The Bendix-Martin Marietta-Allied Corp. takeover battle is hardly an amusing exercise, a sort of Pac-Man game for the financial pages, as depicted by some. The shoot-out precipitated by Bendix Chairman William Agee's lust for power is more like corporate incest, in which Agee tried to gobble up the Martin Marietta Corp.

Instead, he lost his own company in a merger with Allied that finally evolved out of the mess. And in the process, nearly $2 billion has been wasted, $2 billion that could have been spent on productive investment -- of the kind, for example, that might help any one of these companies compete with Japan.

"Where," asks economist Daniel H. Brill, "were the directors?" The end result, Brill says, "is that you've got two cripples (Bendix and Martin Marietta) and one company (Allied) that probably doesn't know how to run the business it acquired."

Brill, a former senior adviser to the Federal Reserve Board, and himself an outside director of some leading corporations, makes a good point: the Bendix directors did nothing to stop Agee's ill-conceived effort to swallow Martin Marietta.

But for the most part in American corporate society, corporate boards of directors merely ratify the decisions of the real power structure, the presidents of companies, chief executive officers, and other hired managers. Similarly, annual meetings are a mostly useless ritual at which stockholders can do little to counter management decisions.

In his own unmatchable style, John Kennneth Galbraith, in "Economics & The Public Purpose," explains how management disguises rather than flaunts its power:

"A universally observed ritual requires obeisance to the nominal sources of authority. Elderly boards of directors, selected by the management and meeting infrequently to ratify actions on which they are not informed, are said to be a valuable source of wisdom and guidance. Thus their power. The natural respect accorded to age or incipient senility assists the illusion."

The passage of control of the modern corporation from the owners to the managers was first outlined in a landmark study by Adolf A. Berle and Gardiner C. Means way back in 1932 in their "Modern Corporation and Private Property." The techniques have been refined, but nothing basic has changed.

Why would a William Agee try to pick off Martin Marietta, happily minding its own business, and why would an Edward Hennessy Jr., already managing a bloated conglomerate (whose future prospects are questioned by some Wall Street analysts), want to take on Bendix?

The thirst for raw power, that's why. Mergers of this kind are not motivated by a desire to generate a better rate of return, Galbraith says, but to gain power, influence in relation to the government, and an advantage in "using (or milking) the capital resources of one unit for the needs of another.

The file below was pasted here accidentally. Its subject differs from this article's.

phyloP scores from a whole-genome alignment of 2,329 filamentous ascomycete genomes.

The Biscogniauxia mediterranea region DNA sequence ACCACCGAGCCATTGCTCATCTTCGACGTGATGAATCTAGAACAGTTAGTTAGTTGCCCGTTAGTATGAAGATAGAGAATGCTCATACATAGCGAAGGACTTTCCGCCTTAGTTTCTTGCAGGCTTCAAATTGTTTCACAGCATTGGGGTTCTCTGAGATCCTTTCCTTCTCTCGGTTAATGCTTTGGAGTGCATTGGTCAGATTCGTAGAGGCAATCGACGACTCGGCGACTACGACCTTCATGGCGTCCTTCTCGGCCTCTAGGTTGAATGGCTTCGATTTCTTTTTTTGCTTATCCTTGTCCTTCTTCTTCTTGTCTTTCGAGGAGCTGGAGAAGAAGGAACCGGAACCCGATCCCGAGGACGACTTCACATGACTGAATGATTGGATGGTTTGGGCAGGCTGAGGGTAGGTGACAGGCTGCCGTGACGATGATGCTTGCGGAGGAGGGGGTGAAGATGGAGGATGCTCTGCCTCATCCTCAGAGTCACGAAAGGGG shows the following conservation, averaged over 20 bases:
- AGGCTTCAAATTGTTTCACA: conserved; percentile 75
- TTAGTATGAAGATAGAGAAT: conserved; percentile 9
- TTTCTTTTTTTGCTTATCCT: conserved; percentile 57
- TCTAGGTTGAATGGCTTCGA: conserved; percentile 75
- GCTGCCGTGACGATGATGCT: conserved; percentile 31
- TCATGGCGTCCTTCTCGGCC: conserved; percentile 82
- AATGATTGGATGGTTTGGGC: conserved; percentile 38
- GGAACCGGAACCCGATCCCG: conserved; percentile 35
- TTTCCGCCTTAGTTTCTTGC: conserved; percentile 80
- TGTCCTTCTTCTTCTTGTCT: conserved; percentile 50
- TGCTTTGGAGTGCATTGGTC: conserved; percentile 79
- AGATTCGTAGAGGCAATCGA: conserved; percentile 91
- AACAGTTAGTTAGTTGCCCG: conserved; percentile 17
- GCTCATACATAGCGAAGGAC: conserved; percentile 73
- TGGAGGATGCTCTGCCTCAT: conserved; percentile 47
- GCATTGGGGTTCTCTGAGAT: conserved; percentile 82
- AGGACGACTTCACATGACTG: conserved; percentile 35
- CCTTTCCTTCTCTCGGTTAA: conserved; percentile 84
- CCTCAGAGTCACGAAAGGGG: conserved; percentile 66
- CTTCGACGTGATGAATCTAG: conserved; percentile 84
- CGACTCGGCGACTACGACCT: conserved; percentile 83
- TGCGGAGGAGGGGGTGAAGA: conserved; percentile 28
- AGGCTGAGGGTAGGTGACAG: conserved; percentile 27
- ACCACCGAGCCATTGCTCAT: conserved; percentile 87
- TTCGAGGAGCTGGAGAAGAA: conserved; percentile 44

"Much of the drive to agglomeration reflects the interest in size qua size -- it is the purest example of the effort of the corporate leadership to reach for the rewards of bigness itself."

Hennessy is quoted in The Boston Globe as saying that "a good executive can run any type of company." This arrogant philosophy -- straight out of the American business school mystique -- is a real danger. "It just ain't so," says the experienced Brill. "We are witnessing an epidemic of predatory behavior that diverts people from doing what they really know how to do." Harvard Business School professor John Kotter says in his book "The General Manager" that the go-go conglomerate syndrome of the '60s helps explain the weak performance of American industry in the '70s.

What can be done to prevent this obscene game? How can companies -- particularly those that have attractive assets -- protect themselves from a corporate-style gang rape? Justice Department attorneys say that a Bendix-Marietta merger (which apparently would have self-destructed) would not have violated any guidelines for concentration under existing antitrust law.

Somehow or other, this corporate acquisition idiocy has to stop. There could be a constructive role here for the Federal Reserve System, which should discourage banks from lending money for acquisitions for essentially nonproductive purposes.

Free-market ideologues will argue that the Fed shouldn't "ration" credit -- that this would allow the Fed to decide among social objectives. But is it better to allow board room free-wheelers like Agee to devastate an otherwise productive company?

Martin Marietta's chief executive, Thomas G. Pownall, having saved his company from Agee's grab, admits that the price he paid for independence is enormous: the company's financial outlook is now grim, reflected in last week's tumbling stock price. Martin Marietta borrowed $900 million during the takeover fight -- a debt that will cut its earnings for years to come.

Allied shelled out another $900 million to buy Bendix, generating a neat profit for Bendix stockholders. But neither the merged Allied-Bendix company, nor the "independent" Martin Marietta company is any longer financially strong. Talk about shooting yourself in the foot! These corporate hot-shots were using a cannon.